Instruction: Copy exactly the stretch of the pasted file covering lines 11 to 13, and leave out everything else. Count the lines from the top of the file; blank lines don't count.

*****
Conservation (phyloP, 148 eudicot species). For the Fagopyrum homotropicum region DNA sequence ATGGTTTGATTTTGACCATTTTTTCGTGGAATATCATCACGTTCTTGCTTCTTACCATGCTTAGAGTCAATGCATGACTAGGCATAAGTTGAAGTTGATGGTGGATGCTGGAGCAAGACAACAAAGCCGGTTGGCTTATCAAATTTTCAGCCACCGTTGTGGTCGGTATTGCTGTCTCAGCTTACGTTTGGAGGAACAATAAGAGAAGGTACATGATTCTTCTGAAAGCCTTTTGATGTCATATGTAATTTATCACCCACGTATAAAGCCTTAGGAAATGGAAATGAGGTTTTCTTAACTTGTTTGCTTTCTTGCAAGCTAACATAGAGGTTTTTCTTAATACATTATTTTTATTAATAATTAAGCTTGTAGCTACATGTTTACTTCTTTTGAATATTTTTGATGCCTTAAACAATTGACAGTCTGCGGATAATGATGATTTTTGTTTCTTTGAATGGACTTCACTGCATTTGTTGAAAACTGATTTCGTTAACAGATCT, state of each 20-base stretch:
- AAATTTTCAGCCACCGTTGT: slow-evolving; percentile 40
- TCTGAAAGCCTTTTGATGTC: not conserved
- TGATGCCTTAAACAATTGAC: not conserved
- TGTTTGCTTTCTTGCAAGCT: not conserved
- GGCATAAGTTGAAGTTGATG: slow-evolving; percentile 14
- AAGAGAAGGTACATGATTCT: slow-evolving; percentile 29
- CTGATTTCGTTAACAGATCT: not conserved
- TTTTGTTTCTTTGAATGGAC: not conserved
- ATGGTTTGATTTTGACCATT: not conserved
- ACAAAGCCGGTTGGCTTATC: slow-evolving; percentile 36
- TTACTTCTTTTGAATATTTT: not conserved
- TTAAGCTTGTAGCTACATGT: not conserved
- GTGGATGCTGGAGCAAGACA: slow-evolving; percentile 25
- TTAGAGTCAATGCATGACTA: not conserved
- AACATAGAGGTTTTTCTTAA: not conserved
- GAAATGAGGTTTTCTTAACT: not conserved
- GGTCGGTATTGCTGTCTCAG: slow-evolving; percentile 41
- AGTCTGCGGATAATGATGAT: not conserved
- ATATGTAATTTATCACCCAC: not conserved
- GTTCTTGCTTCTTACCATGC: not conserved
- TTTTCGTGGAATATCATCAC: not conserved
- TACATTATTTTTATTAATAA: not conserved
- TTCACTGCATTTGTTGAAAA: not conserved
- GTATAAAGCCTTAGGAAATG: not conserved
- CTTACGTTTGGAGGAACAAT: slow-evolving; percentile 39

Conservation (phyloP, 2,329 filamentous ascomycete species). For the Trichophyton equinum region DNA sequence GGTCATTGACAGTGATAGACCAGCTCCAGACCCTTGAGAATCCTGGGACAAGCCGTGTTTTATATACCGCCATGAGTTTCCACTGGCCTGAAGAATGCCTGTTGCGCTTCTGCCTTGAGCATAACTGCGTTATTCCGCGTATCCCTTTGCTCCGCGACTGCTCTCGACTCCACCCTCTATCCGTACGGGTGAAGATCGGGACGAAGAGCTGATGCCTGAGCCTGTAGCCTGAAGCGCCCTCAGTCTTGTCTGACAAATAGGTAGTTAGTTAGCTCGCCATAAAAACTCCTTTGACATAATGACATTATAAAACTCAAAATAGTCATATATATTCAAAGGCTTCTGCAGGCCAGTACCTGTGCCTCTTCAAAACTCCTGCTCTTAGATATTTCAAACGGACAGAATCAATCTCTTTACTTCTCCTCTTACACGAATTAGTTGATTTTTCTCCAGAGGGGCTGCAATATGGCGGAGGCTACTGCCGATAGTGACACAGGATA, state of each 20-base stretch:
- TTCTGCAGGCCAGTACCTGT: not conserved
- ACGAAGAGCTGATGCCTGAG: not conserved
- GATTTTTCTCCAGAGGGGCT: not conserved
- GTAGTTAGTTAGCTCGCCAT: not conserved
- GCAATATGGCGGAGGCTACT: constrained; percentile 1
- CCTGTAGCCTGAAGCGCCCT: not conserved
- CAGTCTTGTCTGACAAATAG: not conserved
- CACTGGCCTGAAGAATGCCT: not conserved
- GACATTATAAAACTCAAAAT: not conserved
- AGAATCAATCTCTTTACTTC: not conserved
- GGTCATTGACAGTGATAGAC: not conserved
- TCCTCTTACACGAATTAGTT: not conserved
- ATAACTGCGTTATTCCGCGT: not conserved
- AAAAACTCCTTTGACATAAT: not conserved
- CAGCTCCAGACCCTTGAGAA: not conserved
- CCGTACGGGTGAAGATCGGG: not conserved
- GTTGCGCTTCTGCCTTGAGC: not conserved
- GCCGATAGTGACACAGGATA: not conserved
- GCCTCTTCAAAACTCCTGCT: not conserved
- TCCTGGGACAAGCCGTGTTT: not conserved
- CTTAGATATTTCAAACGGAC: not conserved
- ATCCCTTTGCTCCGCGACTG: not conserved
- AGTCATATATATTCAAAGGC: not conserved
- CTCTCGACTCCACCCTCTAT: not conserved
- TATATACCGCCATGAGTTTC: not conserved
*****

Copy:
- ACAAAGCCGGTTGGCTTATC: slow-evolving; percentile 36
- TTACTTCTTTTGAATATTTT: not conserved
- TTAAGCTTGTAGCTACATGT: not conserved